In its heyday the cornett was one of the most favoured of wind instruments being employed by composers in courts and churches. Blown like a trumpet but fingered like a recorder, it is capable of both astonishing virtuosity and heart-rending vocal expression. In 1636 one writer compared its sound in a church to 'a ray of sunshine piercing the shadows'.
The sackbut is the direct forerunner of the modern trombone - indeed the Italians already called it trombone, or 'large trumpet' - but perfectly matches the vocal timbre of the cornett, thanks to its relatively narrow bore and shallow mouthpiece. Despite its slide mechanism, early composers often wrote for it in an amazingly florid manner and of course because of its slide mechanism, the sackbut was able to play more harmonically evolved music and was used by chamber music and church music composers across Europe until the middle of the 18th century.
His Majestys Sagbutts & Cornetts
Patron: Sir John Eliot Gardiner
Having celebrated its 30th birthday in 2012, His Majestys Sagbutts & Cornetts (“the pre-eminent group of its kind” born 1982) continues in the same spirit as always: aiming to bring the sound of its noble instruments, through pan-European repertoire from the 16th and 17th centuries to the 21st century, attracting new audiences via recordings, radio, television and (best of the lot!) live performance.
The group’s illustrious-sounding name is taken from Matthew Locke’s “five-part tthings for His Majestys Sagbutts and Cornetts” that were probably played during the coronation celebrations for King Charles II in 1661. Essentially a recital group comprising three cornetts, three sackbutts and chamber organ / harpsichord, HMSC often joins with singers and string players, and is frequently asked to take part in projects with choirs: Sir John Eliot Gardiner’s Monteverdi Choir, the BBC Singers, Ex Cathedra, the choirs of Trinity, King’s and St John’s Colleges, Cambridge, as well as those of Westminster Abbey, St Paul's and Westminster Cathedrals, London.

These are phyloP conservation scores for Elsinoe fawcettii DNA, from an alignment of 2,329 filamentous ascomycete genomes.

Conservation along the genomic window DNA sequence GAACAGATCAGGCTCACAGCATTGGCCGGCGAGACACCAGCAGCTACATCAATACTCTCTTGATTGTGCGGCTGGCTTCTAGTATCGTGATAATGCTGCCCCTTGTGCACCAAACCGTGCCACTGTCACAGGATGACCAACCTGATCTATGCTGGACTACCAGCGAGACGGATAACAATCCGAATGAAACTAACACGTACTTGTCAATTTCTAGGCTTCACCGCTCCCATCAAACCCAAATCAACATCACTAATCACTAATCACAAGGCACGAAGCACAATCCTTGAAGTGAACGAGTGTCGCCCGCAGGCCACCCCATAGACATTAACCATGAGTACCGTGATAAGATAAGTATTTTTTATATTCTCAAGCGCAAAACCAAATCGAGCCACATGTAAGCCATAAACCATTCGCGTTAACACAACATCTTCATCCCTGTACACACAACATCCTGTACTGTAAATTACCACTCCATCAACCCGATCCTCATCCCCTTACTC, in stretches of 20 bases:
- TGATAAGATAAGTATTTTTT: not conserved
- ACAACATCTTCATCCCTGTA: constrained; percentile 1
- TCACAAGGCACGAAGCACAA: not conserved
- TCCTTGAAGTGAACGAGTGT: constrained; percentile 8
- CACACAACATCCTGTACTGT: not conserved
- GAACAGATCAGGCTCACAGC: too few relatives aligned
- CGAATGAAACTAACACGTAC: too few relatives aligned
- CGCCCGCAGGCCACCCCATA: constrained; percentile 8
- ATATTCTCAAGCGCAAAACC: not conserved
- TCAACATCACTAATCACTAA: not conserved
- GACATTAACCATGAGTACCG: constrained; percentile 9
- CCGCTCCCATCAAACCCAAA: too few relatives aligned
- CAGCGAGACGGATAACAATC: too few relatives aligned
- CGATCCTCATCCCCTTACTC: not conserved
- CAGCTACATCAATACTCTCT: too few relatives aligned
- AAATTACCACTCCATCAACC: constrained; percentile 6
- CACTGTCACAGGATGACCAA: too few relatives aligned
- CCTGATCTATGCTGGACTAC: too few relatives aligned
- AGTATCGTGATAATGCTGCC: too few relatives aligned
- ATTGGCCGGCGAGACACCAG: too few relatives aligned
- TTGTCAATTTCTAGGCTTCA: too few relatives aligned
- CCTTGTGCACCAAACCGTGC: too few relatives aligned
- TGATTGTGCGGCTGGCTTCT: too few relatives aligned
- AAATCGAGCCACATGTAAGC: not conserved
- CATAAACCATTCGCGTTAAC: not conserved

Activities over the group’s thiry year history have been diverse, ranging from sound and vision recordings for the BBC comedy The Two Ronnies, to appearances in the Salzburg Festival, St. Mark’s, Venice, the Sydney Opera House and at the BBC Proms in the Royal Albert Hall.
Individual members of HMSC teach at conservatoires and universities throughout the UK and Europe and the group is often invited to give masterclasses and workshops as a part of its educational activities.
His Majestys Sagbutts & Cornetts has more than twenty recordings to its credit, among them A Bach Album (Hyperion) which was honoured "recording of the year" in Gramophone Magazine, December 2002; and 2007 marked the launch of the group’s own recording label, sfzmusic. HMSC’s first recording with this new and exciting label, to most encouraging critical acclaim, was the complete instrumental works of Giovanni Battista Grillo; The Twelve Days of Christmas, Buccaneer, an Anglo-Spanish celebration, and Canzone per sonare, a collection of music by Giovanni Gabrieli and his contemporaries, have since followed. “For His Majestys Pleasure”, a 65 minute opera without words by the English composer Martyn Harry, was released in 2012.
In 2012 His Majestys Sagbutts & Cornetts celebrated the life and inspirational work of Giovanni Gabrieli (died 1612) in a unique collaboration with Concerto Palatino and Ex Cathedra. This was marked with a new recording on Hyperion as well as performances in England and Germany and at the Edinburgh International Festival.
As a true and lasting celebration of HMSC’s first 30 years,“For His Majestys Pleasure” is the group’s first ever commission from a living composer, made possible by funding from the Performing Rights Society (UK). University of Oxford-based composer, Martyn Harry, has written this full-length work (c.65 minutes) for the group and playing it is, to quote founder member Jeremy West, “the most exciting single project that His Majestys has undertaken in its 30 year history”.
His Majestys Sagbutts and Cornetts has played at, for, in, on or with all of the following. and many more…
Athens, BBC radio, tv & Proms, Canterbury Cathedral, Deutsche Gramophon, Edinburgh, Festspielhaus Salzburg, Granada, Hong Kong, Israel, John Eliot Gardiner, King's College Cambridge, Lufthansa Festival London, Melbourne, New York, Oslo, Paris to Perth, Queen's University Belfast, Roger Norrington, Sydney Opera House, Taipei, Utrecht Early Music Festival, Venice St Mark’s, Westminster Abbey, EX Cathedra, York, Zaragoza